Now I can create the new data frame, using rowrecs_to_blocks(). I’ll also carry along the Species column to color the points in the plot.

iris_aug = rowrecs_to_blocks(
  columnsToCopy = "Species")

##   Species                  pair_key   x   y
## 1  setosa Sepal.Length Sepal.Length 5.1 5.1
## 2  setosa  Sepal.Width Sepal.Length 3.5 5.1
## 3  setosa Petal.Length Sepal.Length 1.4 5.1
## 4  setosa  Petal.Width Sepal.Length 0.2 5.1
## 5  setosa  Sepal.Length Sepal.Width 5.1 3.5
## 6  setosa   Sepal.Width Sepal.Width 3.5 3.5

Note that the data is now sixteen times larger, which I admit is perverse.

If I didn’t care about how the individual subplots were arranged, I’d be done: I’d plot y vs x, and facet_wrap on pair_key. But I want the subplots arranged in a grid. To do this I use facet_grid, which will require two key columns:

splt <- strsplit(iris_aug$pair_key, split = " ", fixed = TRUE)
iris_aug$xv <- vapply(splt, function(si) si[[1]], character(1))
iris_aug$yv <- vapply(splt, function(si) si[[2]], character(1))
##   Species                  pair_key   x   y           xv           yv
## 1  setosa Sepal.Length Sepal.Length 5.1 5.1 Sepal.Length Sepal.Length
## 2  setosa  Sepal.Width Sepal.Length 3.5 5.1  Sepal.Width Sepal.Length
## 3  setosa Petal.Length Sepal.Length 1.4 5.1 Petal.Length Sepal.Length
## 4  setosa  Petal.Width Sepal.Length 0.2 5.1  Petal.Width Sepal.Length
## 5  setosa  Sepal.Length Sepal.Width 5.1 3.5 Sepal.Length  Sepal.Width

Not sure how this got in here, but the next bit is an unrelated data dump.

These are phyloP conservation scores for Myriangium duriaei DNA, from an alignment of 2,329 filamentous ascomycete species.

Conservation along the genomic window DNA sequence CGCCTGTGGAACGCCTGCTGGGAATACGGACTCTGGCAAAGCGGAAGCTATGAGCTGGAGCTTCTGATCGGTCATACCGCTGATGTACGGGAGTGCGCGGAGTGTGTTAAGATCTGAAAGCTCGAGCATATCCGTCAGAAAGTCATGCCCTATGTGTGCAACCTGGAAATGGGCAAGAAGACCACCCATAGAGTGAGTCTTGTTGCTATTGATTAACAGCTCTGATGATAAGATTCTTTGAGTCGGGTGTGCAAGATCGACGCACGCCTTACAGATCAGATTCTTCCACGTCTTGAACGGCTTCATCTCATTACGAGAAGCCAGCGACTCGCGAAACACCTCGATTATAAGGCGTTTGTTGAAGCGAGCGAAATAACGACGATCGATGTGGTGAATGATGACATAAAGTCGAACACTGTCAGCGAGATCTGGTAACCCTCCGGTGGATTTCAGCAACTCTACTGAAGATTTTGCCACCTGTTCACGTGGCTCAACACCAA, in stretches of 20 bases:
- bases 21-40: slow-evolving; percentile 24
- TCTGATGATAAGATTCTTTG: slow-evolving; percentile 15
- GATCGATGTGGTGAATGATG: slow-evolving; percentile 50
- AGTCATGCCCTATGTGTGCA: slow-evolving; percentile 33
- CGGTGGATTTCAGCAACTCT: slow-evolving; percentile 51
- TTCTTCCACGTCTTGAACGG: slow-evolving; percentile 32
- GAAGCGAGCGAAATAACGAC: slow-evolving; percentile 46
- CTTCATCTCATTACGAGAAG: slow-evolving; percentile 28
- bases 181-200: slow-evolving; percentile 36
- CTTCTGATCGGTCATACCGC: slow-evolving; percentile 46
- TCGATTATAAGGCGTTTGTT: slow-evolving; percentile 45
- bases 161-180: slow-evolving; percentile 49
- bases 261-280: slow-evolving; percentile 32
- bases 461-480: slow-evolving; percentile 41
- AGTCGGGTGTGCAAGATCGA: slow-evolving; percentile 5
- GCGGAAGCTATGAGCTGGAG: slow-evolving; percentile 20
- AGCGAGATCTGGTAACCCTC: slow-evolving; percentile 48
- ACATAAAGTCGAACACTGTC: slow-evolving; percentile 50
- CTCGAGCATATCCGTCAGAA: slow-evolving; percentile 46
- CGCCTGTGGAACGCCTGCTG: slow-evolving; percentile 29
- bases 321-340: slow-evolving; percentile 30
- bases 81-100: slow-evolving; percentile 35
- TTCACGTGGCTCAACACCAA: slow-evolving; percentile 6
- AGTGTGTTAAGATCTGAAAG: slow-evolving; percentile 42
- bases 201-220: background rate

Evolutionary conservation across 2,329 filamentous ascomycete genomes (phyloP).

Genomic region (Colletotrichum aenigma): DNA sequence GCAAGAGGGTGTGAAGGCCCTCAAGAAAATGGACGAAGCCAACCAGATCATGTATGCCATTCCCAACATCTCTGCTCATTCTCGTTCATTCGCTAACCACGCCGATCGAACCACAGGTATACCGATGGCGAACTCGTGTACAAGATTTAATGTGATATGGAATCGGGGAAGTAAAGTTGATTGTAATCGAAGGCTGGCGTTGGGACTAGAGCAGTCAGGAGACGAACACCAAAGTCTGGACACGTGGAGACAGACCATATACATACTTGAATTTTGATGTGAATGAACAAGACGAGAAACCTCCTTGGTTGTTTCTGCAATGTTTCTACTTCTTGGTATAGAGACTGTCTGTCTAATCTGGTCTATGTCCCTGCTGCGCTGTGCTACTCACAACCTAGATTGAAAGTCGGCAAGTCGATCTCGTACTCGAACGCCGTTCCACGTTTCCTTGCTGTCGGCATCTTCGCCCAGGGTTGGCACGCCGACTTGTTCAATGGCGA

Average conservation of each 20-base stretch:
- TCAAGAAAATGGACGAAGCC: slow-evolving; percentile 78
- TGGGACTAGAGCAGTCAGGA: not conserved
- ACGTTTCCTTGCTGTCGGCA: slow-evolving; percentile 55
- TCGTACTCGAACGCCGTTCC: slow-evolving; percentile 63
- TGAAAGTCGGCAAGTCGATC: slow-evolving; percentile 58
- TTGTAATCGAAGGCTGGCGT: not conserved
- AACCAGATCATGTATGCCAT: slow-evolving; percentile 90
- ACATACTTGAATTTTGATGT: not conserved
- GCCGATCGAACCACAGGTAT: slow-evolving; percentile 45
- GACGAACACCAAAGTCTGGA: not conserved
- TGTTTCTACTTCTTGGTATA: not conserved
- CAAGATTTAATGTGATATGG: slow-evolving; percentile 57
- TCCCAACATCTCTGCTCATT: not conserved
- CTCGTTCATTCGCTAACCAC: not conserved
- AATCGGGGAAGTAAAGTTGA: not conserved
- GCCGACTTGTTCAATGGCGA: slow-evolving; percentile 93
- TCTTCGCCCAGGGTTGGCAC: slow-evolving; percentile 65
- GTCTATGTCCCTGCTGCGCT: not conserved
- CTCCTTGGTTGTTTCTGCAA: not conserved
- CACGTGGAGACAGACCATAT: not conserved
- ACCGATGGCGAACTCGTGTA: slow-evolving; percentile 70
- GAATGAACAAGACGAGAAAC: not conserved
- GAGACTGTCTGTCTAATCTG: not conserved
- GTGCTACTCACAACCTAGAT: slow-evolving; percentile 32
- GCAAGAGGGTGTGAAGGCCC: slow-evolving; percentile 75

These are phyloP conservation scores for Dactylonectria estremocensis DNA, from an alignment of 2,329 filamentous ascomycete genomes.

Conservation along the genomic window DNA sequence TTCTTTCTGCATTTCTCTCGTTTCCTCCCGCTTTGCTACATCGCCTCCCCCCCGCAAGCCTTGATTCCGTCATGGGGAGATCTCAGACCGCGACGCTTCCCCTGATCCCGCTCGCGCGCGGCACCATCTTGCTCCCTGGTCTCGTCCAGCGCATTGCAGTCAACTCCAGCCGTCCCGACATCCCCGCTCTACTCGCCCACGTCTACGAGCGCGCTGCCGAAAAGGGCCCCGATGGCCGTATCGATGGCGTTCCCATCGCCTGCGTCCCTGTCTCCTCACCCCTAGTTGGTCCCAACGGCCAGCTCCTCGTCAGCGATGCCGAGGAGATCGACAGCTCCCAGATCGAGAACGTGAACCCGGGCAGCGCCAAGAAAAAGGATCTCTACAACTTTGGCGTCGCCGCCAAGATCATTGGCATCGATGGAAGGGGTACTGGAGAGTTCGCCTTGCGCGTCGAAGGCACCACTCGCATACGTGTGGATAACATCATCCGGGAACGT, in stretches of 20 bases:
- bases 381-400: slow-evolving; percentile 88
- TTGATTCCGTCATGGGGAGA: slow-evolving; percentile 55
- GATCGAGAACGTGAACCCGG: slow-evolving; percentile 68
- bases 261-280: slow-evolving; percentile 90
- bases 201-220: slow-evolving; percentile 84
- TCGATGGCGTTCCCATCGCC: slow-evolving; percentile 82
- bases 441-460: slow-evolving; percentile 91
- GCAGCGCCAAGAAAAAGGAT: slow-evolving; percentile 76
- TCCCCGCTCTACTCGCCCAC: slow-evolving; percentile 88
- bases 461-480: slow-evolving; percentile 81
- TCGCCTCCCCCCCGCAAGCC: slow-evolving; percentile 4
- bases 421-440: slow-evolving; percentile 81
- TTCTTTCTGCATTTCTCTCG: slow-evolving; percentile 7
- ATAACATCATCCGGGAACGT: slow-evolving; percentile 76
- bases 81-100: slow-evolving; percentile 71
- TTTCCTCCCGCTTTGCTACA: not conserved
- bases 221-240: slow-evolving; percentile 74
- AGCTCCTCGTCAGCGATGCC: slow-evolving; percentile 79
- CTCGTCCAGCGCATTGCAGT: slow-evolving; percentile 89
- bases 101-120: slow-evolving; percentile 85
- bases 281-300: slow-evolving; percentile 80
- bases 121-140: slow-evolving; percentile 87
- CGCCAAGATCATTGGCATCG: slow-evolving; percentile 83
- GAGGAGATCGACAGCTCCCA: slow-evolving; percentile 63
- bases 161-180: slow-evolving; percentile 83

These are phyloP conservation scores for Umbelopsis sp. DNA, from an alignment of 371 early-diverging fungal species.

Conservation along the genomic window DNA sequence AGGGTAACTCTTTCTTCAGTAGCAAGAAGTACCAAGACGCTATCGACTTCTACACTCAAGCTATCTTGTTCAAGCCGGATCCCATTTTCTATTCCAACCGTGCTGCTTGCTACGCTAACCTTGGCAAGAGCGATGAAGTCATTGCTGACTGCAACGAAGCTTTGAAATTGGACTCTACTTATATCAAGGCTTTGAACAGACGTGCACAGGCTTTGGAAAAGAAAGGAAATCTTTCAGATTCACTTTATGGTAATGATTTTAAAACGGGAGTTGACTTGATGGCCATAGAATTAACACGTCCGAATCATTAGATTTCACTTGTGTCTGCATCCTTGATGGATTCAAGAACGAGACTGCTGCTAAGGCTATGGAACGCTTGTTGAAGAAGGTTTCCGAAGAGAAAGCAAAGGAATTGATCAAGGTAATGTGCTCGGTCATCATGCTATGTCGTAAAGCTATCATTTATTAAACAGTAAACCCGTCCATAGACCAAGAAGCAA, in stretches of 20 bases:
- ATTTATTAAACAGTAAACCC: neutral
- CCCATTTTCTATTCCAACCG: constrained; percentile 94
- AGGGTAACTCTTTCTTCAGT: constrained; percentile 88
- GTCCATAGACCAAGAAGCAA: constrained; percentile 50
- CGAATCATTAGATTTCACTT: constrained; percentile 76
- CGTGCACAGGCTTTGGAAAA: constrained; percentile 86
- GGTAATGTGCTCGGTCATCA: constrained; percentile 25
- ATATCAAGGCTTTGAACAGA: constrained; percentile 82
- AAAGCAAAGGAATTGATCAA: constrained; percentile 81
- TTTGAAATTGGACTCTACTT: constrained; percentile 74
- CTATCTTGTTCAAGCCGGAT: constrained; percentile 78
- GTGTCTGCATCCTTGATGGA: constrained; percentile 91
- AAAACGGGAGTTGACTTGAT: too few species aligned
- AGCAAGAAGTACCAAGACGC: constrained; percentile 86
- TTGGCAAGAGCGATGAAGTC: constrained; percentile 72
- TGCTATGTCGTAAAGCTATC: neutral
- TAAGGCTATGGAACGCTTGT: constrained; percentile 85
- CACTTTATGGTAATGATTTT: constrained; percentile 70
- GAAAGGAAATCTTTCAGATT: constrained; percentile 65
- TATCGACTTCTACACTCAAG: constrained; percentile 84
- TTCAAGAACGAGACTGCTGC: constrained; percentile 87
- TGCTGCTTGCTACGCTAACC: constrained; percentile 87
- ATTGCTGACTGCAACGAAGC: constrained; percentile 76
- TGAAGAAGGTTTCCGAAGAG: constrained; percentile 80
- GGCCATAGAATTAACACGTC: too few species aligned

## 6  setosa   Sepal.Width Sepal.Width 3.5 3.5  Sepal.Width  Sepal.Width

And now I can produce the graph, using facet_grid.

# reorder the key columns to be the same order
# as the base version above
iris_aug$xv <- factor(as.character(iris_aug$xv),
iris_aug$yv <- factor(as.character(iris_aug$yv),

ggplot(iris_aug, aes(x=x, y=y)) +
  geom_point(aes(color=Species, shape=Species)) + 
  facet_grid(yv~xv, labeller = label_both, scale = "free") +
  ggtitle("Anderson's Iris Data -- 3 species") +
  scale_color_brewer(palette = "Dark2") +
  ylab(NULL) + 

Unnamed chunk 8 1

This pair plot has x = y plots on the diagonals instead of the names of the variables, but you can confirm that it is otherwise the same as the pair plot produced by pairs().

Of course, calling pairs() (or ggpairs(), or splom()) is a lot easier than all this, but now I’ve proven to myself that cdata with ggplot2 can do the job. This version does have a few advantages. It comes with a legend by default, which is nice. And it’s not obvious how to change the color palette in ggpairs() — I prefer the Brewer Dark2 palette, myself.

Luckily, this code is straightforward to wrap as a function, so if you like the cdata version, I’ve now added the PairPlot() function to WVPlots. Now it’s a one-liner, too.


         "Anderson's Iris Data -- 3 species", 
         group_var = "Species")

2 thoughts on “Scatterplot matrices (pair plots) with cdata and ggplot2”

  1. Thanks for this! Maybe to add, the ggpairs function from the GGally package produces a very nice scatter matrix as well, and it even handles categorical variables (not advertising my own package here, btw).

    1. Glad you are a GGally fan. Just so our readers are not confused by the comment: there has always been a GGally example right after the the first graphics::pairs() example in the article (followed by a lattice example).